A look around the corner to the left reveals a switched-on television. The football match scene from the movie "Werner - Beinhart!" (an animated German movie from the 90s) is playing. "I wanted to create a strong contrast between two eras. I found the idea both absurd and amusing at the same time, that the mother is watching this film in particular."

Black Square by Kazimir Malevich – interpreted by Michel Kraken & Nicolas Salzwedel Böhm

The "Black Square" is one of the icons of modern painting. A square not quite 80 x 80 centimetres. It is not an exact square - its outer edges do not run exactly parallel to the edge of the picture. In 1915, Malevich presented it to the public, together with works by 14 other artists in a gallery in St. Petersburg. Confidently, he declared, "I have painted the bare icon of my time."

"The decision to recreate this work resulted from a sort of defiance and quickly turned out to be a brilliant idea." - Nicolas & Michel

Michel and Nicolas worked together on this diorama. The idea of recreating the black square came about as a protest against the typical landscape motif and was intended to provide a strong contrast in the exhibition. "We wanted to do something completely different. Our work may not have some of the most impressive visual depth, but it is still captivating with its depth in meaning."

To realise the colour effect, they used the acrylic paint "Musou Black" for the first time in Wunderland.

This colour is considered as the "blackest black" in the world and absorbs 98.2% of light. The challenge was to get the lighting exactly right so that when you look at it, you don't see your own shadow. If you look at the picture from the right position, it seems as if you are looking into infinity.

Wandering Shadows by Peter Graham – interpreted by Lennert Meyer-Puttlitz

Graham's observations of fleeting effects in nature provided the basis for his painting. He captured the transient character of clouds as they float around the mountain tops and descend into the valleys, and recorded their wandering shadows across the slopes. The sense of movement and constant change is echoed in the mountain stream flowing down to the gushing river. One knows too that the presence of the fisherman and sheep, which emphasises the vastness of the rocky terrain, is also temporary.

"The scenery is idyllic, but there is something mysterious behind it. You don't know what will happen next." - Lennert Meyer-Puttlitz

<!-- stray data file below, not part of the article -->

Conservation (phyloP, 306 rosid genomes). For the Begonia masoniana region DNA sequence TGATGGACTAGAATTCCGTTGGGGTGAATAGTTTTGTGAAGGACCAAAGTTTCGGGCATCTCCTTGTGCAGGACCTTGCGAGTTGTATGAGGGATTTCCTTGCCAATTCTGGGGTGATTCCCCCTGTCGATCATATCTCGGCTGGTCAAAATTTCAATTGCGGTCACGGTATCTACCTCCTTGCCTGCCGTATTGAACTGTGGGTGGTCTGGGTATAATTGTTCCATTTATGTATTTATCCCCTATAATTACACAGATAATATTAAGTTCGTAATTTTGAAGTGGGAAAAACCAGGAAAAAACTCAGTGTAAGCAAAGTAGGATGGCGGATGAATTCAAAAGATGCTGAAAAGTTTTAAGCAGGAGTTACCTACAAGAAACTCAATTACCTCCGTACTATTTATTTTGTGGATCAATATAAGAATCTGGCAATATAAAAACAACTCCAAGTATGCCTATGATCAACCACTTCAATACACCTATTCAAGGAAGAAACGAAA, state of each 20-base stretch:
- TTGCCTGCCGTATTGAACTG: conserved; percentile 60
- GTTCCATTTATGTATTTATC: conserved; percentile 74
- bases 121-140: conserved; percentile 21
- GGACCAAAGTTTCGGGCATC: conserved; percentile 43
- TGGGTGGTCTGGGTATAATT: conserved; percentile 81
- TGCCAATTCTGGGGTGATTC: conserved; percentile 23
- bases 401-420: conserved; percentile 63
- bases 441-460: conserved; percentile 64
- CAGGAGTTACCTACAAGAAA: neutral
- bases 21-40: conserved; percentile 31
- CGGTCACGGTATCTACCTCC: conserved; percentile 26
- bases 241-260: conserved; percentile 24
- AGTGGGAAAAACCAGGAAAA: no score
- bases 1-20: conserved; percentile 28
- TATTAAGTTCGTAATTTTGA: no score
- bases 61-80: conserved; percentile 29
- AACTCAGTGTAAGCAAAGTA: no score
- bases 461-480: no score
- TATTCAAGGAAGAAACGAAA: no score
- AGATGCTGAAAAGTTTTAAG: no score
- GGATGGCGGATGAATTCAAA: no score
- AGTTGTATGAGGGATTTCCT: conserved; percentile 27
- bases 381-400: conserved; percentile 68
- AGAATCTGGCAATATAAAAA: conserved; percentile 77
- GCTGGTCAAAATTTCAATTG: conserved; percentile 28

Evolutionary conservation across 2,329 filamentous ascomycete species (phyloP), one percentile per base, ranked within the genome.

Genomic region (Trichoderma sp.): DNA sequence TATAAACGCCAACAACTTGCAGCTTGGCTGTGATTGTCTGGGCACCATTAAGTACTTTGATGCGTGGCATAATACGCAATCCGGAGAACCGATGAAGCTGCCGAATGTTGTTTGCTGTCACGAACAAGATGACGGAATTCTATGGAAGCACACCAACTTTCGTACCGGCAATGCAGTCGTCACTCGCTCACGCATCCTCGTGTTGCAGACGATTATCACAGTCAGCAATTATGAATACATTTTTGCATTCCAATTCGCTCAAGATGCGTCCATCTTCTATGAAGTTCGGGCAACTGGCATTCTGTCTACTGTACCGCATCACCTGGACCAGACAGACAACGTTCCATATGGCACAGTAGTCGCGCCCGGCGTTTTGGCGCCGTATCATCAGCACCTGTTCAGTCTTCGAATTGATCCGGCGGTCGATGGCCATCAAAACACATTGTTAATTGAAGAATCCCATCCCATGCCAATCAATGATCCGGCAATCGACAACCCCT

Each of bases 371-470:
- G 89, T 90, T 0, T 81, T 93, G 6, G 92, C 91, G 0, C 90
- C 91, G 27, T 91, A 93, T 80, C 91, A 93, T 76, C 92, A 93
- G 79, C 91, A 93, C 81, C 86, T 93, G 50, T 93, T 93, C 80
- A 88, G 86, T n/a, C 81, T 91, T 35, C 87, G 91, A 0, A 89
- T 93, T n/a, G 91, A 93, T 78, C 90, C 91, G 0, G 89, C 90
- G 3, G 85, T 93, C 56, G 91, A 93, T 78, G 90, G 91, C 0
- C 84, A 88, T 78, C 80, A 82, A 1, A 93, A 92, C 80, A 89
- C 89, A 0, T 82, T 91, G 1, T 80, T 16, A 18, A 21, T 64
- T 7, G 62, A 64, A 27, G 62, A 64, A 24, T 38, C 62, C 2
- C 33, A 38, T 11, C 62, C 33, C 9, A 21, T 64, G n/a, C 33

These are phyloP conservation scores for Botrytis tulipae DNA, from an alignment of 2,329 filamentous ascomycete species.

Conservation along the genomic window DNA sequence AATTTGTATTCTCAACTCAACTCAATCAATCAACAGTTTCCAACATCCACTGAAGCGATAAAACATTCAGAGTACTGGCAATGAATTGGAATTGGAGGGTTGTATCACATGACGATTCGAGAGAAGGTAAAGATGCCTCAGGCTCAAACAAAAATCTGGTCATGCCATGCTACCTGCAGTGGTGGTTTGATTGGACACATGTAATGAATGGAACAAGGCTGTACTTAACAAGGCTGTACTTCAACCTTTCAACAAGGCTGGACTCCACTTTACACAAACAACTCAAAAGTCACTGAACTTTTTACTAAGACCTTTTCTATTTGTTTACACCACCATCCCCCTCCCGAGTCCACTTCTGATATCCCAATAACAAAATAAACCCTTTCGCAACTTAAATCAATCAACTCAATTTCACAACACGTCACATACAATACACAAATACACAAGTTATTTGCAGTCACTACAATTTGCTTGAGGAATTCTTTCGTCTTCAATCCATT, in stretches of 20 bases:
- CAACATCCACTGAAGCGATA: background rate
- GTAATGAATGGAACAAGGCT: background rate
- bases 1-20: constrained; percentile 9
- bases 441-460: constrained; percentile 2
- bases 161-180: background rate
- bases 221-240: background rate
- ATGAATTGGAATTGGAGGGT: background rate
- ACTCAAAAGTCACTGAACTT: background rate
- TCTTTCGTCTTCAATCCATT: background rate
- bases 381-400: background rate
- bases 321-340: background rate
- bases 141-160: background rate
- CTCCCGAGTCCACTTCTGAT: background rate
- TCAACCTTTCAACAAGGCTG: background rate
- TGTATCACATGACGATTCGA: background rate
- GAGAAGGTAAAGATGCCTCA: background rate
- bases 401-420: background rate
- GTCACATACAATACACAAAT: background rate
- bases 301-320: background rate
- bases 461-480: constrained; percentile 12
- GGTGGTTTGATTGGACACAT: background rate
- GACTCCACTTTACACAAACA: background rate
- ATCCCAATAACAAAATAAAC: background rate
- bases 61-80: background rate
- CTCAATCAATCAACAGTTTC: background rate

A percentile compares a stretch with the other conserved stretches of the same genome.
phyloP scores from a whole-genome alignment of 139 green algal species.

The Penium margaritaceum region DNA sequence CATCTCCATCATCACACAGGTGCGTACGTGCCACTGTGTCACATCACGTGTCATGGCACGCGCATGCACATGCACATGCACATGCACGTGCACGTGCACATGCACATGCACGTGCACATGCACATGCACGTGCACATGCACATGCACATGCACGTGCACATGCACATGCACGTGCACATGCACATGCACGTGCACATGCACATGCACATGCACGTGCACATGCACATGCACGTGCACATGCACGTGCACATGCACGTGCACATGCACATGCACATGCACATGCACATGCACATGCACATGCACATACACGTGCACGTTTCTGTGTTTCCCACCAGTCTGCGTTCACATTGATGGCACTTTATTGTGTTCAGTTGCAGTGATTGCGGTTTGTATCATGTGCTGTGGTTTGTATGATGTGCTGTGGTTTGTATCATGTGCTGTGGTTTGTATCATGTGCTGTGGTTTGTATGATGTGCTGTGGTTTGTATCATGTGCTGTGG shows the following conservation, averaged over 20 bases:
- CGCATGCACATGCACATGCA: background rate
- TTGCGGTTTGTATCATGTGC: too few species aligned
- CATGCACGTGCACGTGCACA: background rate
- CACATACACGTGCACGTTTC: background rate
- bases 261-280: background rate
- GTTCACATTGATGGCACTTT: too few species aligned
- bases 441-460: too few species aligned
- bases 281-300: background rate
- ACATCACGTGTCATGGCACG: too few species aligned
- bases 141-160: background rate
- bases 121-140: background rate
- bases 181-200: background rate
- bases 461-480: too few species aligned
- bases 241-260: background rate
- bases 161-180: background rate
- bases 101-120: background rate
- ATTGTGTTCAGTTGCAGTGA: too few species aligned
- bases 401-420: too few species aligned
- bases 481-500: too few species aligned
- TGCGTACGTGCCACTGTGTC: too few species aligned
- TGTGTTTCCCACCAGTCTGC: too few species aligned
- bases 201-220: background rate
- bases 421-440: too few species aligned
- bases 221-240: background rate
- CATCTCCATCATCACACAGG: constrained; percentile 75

Lennert's enthusiasm for the Scottish Highlands and his love of landscape modelling helped him in his decision to choose this painting.

The biggest challenge was the compressed perspective and lighting conditions. He had to model the fisherman from scratch and make the sheep in different sizes to fit the landscape. "Unfortunately, my version turned into a beautiful summer's day instead of a harsh cloud storm brewing. Next time I would do things differently with the play of light and shadow here."

At the river, a familiar figure from Lord of the Rings is hiding. He waits near the fisherman. Perhaps to steal a fish at the right moment.

Nighthawks by Edward Hopper – interpreted by Teresa Liening

In an all-night diner, three customers sit at the counter opposite a server, each appear to be lost in thought and disengaged from the others. The composition is tightly organized and spare in details: there is no entrance to the establishment, no debris on the streets.

About Nighthawks Edward Hopper recollected, “unconsciously, probably, I was painting the loneliness of a large city.”

"For me, this piece triggers a sense of longing, even though it doesn't really fit this dark time. " - Teresa Liening

For Teresa, on the other hand, this painting triggers longing. She loves New York and has been there twice herself. The decision for this work came easy to her , especially since she prefers cities to landscape scenes for her model work. "It was quite a challenge to get this angle to look like the original." For an even more expressive effect, the light source was installed inside the diner and shines outside onto the street.

A look around the corner reveals a UFO in the dark night sky and an alien lurking behind the window. According to famous films, New York in particular is a coveted spot for an unexpected visit from extraterrestrial creatures.

The Persistence of Memory by Salvador Dalí – interpreted by Steffi Wöhler

Hard objects become inexplicably limp in this bleak and infinite dreamscape, while metal attracts ants like rotting flesh. Mastering what Dalí called “the usual paralyzing tricks of eye-fooling.”

"Recreating a surreal world as a three-dimensional space brings a whole new set of challenges." - Steffi Wöhler

Steffi was fascinated by the challenge of transforming surreality into reality and quickly chose this work by Dalí. However, she also faced some challenges. "It's not a real landscape as you usually see it, which is why it was more difficult to create the right perspective. I had to try a lot until it became true to its original piece." She applied the colours with an airbrush gun. For this, the lighting in the painting was installed in advance so that the colours would not distort in the end.

A brief look behind the scenes shows a blacksmith at work. Whether he is the cause of the scenery or wants to straighten the clocks again is left to everyone's interpretation.

The highlights of our special exhibition